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Making sense of sustainability

Sustainability is complex – for Tina Karme, that is why it is filled with opportunities
Katie Hill - Editor-in-Chief, My Green Pod
Tina Karme

This article first appeared in our International Women’s Day issue of My Green Pod Magazine, published 08 March 2024. Click here to subscribe to our digital edition and get each issue delivered straight to your inbox

Forget what the critics might say: what if sustainability and other complex issues are not about bad people making bad decisions, and instead about many people struggling to make sense of complex, intertwined challenges?

This is the conclusion of Tina Karme, whose recently published Doctoral thesis at Luxembourg’s European Business University focuses on sensemaking and sensebreaking in complexity.

While many focus on bad decisions and finding a guilty party to blame, Tina’s research look at how actors make sense of complex issues and the decisions that follow on from that process.

Making sense of the world

According to Tina’s research, we are all continuously making sense of the world around us; first we try to work out what the story is and then we concentrate on what we are supposed to do about it – how we are supposed to act.

In a bid to make sense of what is going on at the time – or work out ‘the story’ – people talk things into existence.

Tina uses the example of the energy crisis in Europe. ‘It started as a dialogue and suddenly a story emerged that helped us to understand what was happening, how it impacted us and what we could do’, she tells us.

Once the story emerged, many quickly started considering what actions to take. We can see the result of this process; it had a big impact on the energy savings Europe was able to make during the winter of 2022-2023.

‘No one is ever 100% wrong’, Tina tells us, ‘but the stories we tell might differ as a result of how we make sense of the world around us. We need to move beyond right and wrong and show curiosity towards all the stories and ways of understanding the world. They play a big part in making sense of complex issues and all of them are needed.’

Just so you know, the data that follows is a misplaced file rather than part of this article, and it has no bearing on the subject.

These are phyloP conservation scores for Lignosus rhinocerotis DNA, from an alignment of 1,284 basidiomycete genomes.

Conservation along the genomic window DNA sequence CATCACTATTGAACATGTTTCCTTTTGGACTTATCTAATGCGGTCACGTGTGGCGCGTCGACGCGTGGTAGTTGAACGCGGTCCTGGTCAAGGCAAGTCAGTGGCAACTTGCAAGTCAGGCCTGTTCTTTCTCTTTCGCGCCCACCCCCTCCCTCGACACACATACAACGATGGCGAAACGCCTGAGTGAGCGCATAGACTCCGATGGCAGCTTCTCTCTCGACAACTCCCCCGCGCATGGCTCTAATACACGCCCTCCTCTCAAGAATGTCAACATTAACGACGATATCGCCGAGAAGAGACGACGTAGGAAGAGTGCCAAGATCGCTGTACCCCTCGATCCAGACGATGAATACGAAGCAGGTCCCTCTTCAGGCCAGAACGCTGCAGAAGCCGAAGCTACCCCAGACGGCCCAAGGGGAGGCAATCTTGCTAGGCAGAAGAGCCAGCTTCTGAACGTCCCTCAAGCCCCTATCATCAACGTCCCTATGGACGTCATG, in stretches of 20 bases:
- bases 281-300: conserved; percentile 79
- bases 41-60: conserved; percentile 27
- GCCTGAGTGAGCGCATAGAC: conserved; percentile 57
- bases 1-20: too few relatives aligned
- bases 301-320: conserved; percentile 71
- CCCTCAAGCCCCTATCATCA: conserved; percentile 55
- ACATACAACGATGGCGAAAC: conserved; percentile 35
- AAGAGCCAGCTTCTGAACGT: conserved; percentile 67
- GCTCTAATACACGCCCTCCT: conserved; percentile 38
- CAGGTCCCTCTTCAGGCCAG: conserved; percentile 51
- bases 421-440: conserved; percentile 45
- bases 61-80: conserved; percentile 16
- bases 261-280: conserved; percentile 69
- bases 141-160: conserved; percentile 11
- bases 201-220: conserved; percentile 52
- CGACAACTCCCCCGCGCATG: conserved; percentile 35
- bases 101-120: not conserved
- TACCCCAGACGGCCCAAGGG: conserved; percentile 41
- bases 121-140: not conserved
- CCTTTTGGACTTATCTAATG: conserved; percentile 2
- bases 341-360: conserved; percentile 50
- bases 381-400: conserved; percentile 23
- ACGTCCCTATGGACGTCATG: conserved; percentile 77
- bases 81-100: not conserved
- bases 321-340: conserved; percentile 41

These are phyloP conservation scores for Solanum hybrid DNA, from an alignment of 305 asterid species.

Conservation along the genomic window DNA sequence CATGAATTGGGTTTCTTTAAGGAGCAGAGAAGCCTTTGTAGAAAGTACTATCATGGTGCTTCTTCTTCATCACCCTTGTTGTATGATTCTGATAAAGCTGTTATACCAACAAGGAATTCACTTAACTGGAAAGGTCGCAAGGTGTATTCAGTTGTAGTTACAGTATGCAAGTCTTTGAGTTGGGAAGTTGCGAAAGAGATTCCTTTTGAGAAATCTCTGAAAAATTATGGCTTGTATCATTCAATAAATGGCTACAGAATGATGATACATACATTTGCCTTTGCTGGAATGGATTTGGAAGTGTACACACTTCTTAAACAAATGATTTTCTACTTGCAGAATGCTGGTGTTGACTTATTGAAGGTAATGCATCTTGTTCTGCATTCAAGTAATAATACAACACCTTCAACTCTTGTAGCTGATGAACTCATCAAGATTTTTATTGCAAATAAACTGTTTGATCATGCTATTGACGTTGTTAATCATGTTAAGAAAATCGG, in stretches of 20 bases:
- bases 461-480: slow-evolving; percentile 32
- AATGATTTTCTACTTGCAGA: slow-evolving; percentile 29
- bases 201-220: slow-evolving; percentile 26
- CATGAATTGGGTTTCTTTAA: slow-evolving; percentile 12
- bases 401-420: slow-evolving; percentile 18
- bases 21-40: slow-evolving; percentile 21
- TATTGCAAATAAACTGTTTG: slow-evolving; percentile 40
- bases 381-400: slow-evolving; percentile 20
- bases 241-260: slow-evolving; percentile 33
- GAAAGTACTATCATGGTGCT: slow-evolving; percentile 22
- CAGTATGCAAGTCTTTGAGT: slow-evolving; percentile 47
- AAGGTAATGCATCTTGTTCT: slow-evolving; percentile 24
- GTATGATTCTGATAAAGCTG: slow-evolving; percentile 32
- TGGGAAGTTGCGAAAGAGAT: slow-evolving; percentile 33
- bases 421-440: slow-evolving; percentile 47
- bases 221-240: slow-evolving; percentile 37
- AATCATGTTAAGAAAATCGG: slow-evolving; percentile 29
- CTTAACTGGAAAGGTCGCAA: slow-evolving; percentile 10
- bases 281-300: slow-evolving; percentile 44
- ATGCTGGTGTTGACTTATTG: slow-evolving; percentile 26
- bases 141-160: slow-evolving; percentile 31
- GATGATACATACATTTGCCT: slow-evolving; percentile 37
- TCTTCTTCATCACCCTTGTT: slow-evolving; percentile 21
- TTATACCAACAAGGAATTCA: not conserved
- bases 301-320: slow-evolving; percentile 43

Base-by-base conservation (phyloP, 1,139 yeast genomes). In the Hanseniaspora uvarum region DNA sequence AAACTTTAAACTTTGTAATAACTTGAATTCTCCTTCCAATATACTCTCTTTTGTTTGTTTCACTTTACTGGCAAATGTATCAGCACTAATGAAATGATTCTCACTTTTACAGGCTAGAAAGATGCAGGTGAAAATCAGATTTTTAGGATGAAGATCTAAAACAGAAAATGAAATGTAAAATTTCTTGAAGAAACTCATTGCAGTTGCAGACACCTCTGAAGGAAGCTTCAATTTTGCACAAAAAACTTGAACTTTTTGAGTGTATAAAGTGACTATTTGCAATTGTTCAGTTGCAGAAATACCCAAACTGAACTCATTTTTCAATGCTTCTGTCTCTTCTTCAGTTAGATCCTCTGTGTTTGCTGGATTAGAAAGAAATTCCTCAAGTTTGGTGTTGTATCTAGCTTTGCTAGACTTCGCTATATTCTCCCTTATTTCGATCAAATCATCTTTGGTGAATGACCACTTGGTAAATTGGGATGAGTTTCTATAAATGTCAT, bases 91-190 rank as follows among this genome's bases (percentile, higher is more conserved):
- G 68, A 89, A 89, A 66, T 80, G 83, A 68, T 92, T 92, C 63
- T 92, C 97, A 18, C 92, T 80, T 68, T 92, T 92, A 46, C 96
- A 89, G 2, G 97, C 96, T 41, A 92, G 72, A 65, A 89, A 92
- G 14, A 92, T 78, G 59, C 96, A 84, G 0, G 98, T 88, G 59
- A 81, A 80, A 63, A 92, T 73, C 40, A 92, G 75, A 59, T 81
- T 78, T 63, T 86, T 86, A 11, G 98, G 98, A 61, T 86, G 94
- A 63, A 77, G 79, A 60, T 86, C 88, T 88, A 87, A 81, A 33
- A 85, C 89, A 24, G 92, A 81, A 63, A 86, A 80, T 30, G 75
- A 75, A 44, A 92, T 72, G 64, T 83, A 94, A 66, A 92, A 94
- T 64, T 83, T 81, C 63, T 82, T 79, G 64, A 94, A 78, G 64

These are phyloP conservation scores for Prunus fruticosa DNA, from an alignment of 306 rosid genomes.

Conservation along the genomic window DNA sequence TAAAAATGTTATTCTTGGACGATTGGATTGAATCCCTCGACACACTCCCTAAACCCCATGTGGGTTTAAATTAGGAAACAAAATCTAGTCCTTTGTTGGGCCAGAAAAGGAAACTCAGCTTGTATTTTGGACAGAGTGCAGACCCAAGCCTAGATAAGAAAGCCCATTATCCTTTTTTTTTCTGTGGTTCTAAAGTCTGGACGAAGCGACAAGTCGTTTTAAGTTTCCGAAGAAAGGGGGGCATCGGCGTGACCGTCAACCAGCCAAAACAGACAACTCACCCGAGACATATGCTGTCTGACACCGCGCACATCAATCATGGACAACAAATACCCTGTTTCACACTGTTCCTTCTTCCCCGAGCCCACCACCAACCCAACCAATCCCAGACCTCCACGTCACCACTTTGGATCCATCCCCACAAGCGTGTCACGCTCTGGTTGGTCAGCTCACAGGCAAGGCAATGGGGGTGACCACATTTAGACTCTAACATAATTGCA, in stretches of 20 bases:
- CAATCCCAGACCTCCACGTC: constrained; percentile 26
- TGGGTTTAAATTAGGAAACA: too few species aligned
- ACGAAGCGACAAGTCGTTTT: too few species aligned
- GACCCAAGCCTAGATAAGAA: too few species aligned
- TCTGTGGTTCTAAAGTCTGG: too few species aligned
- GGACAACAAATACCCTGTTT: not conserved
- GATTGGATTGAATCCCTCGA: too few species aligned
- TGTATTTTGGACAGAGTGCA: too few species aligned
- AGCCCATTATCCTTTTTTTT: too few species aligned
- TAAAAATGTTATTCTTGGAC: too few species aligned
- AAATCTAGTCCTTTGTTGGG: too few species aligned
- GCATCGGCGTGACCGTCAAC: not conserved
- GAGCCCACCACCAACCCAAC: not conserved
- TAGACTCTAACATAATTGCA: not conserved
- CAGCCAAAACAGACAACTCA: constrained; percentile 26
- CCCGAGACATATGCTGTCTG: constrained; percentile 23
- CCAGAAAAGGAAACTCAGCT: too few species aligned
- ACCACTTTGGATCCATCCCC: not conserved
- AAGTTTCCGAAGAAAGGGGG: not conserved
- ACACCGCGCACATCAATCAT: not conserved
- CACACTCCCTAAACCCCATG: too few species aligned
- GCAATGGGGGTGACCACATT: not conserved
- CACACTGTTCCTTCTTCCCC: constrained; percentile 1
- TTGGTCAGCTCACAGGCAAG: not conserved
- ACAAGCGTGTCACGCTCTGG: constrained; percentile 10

Breaking or bolstering sense

Tina’s research found that we have, for a long time, engaged with both simple and complicated issues.

‘There is a framework called the Cynefin Framework that focuses on five dimensions’, Tina explains; ‘Simple, Complicated, Complex, Chaos and Disorder. Simple is the best-practice solution that most business runs on. Complicated presents several best options to choose from, and a team of experts usually develops them. Most of our leadership and business models are grounded in simple and complicated matters that can be managed. These issues have clear cause-effect relations, and things are known or knowable.’

But when it comes to sustainability issues, such as climate change and biodiversity, there are no clear or manageable cause-effect relations. ‘They are complex chains and webs of loops’, Tina explains. ‘There are many unknown factors and unknowable elements. This means that we operate in surroundings where patterns unfold as we move through time.’

In simple terms, things will emerge – but new ideas and solutions will only appear if we are open to them and can let go of old ways, patterns and ideas.

This is where it gets difficult: how do we let go of things that no longer serve us? Tina developed a process of sensemaking which shows that when our current ways of understanding the world are disrupted, it can lead to sensebreaking or the fortification of common sense.

‘Fortification of common sense means that you start defending your way of being, acting and understanding the world’, Tina tells us. ‘This often leads to focusing on who is right and wrong, and at times, it is very polarising. Nothing new will emerge from this; in fact, research is often used to strengthen what we think we know.’

For Tina what is needed is sensebreaking, which creates a gateway to new sense. ‘Sensebreaking means that our understanding of a specific thing falls apart’, she explains. ‘This creates a void that needs to be filled.’